Accounting for bankruptcy

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If you owned shares in a company, and the accounts submitted by the directors failed, would it bother you? How about if they just shrugged it off, insisting that it was nothing to worry your pretty little head about?

Most people would probably be concerned that the employees could be spending the money extravagantly, giving ultra-generous contracts to their friends for instance or living the high life on the corporate credit card. If this wouldn’t bother you in the slightest, even if it happened 18 years on the trot, then congratulations, you’re a model Eurocrat!

The fact there will be people voting in the next European election who have never lived in a time when the EU accounted properly for its spending tells you pretty accurately the levels of obligation and respect felt by those at the top towards the citizens and subjects they should be serving.

Only in this kafka-esque nightmare of the EU would this total failure to account for how other people’s money is spent be considered acceptable. Anywhere else we would see scandal, resignation and general uproar. If a British MP was found to have claimed the maximum amount of expenses in every single category, but kept only the sketchiest of notes on how he spent the money, he simply could not remain in his job, with the same comparison applying to charities and businesses.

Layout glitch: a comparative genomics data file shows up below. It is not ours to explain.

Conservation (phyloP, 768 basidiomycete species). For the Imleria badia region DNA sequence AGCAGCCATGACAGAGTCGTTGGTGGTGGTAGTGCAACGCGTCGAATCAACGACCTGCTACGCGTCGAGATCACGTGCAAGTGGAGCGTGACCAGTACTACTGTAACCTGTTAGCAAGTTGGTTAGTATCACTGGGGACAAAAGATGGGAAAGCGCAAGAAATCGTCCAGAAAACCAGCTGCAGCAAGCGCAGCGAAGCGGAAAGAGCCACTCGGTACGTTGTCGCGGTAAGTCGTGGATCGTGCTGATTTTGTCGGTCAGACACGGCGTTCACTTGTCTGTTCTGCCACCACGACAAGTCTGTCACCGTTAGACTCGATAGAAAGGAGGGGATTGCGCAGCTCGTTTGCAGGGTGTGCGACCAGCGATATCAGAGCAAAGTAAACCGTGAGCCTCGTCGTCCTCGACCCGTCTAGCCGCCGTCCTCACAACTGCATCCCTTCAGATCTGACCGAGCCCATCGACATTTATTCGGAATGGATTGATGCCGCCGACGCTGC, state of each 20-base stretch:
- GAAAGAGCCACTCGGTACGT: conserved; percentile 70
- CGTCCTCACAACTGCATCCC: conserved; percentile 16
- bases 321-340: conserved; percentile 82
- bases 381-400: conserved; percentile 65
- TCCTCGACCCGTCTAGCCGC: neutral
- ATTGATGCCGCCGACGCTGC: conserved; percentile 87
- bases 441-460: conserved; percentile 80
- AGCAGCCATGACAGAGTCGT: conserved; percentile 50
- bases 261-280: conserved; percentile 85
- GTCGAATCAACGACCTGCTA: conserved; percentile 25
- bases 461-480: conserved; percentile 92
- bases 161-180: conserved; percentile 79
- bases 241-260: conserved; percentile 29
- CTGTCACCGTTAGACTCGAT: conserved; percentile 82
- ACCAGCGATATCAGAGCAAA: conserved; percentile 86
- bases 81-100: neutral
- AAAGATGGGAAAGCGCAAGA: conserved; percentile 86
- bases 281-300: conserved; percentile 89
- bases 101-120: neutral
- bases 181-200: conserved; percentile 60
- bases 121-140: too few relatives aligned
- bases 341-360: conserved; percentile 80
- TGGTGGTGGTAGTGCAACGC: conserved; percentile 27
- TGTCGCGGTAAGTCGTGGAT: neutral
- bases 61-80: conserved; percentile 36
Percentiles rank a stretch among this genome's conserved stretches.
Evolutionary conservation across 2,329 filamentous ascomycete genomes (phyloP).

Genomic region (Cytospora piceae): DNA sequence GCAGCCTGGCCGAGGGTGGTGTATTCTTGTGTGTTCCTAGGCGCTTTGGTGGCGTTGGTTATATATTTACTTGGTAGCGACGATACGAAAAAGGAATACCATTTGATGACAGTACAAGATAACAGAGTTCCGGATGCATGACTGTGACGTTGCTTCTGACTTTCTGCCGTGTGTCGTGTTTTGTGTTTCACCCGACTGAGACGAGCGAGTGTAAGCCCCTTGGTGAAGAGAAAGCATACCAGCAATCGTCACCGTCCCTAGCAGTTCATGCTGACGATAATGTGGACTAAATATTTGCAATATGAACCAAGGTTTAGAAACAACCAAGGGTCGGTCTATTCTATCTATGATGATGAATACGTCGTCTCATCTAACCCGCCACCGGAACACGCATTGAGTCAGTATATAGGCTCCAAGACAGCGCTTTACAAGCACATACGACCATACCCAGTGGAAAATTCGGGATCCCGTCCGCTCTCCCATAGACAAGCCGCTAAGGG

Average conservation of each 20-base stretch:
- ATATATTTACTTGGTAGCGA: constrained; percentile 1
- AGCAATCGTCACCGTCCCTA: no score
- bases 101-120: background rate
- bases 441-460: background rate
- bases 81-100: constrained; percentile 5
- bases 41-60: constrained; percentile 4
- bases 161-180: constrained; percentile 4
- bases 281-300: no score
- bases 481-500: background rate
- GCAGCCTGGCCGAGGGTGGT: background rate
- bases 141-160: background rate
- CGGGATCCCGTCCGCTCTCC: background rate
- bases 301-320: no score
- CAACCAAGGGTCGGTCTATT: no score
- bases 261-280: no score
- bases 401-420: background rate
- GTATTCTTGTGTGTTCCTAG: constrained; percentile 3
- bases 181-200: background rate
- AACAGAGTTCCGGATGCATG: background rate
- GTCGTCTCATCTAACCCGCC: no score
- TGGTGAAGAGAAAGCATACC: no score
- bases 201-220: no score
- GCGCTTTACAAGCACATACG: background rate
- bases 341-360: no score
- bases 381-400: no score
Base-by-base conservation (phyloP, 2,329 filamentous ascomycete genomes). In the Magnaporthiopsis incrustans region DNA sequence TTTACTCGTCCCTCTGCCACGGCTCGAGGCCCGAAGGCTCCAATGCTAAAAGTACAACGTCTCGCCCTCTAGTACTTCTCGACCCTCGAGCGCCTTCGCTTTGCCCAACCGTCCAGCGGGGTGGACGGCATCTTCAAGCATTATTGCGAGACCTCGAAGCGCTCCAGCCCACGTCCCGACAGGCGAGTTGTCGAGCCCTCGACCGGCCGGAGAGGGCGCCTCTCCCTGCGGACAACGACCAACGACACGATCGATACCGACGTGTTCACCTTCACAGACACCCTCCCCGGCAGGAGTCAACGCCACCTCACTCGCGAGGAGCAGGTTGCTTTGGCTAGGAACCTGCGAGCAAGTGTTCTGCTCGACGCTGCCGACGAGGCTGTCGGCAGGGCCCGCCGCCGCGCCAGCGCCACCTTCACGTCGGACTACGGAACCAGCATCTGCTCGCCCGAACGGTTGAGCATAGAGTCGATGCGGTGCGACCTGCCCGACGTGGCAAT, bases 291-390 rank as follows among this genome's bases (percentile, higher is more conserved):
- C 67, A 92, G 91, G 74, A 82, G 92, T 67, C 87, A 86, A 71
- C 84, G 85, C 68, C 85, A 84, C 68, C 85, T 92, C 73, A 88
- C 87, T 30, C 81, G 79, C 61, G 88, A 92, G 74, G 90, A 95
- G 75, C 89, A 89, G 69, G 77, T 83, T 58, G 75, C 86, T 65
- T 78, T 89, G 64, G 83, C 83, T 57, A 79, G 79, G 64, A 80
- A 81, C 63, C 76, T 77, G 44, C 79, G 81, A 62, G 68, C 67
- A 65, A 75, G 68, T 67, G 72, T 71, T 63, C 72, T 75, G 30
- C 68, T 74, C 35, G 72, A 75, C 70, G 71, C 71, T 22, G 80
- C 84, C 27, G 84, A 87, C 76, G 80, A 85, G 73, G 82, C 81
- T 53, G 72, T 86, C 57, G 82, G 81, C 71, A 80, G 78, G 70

So while it sometimes tempting to simply resign oneself to corruption, incompetence and arrogance, like you accept rain and traffic jams, please remember that when you stop getting angry and just roll over, they’ll have won their most important victory yet. Spread our message; tell your friends that we need to Get Britain Out.

By Glenn Coleman-Cooke

Image: Flickr

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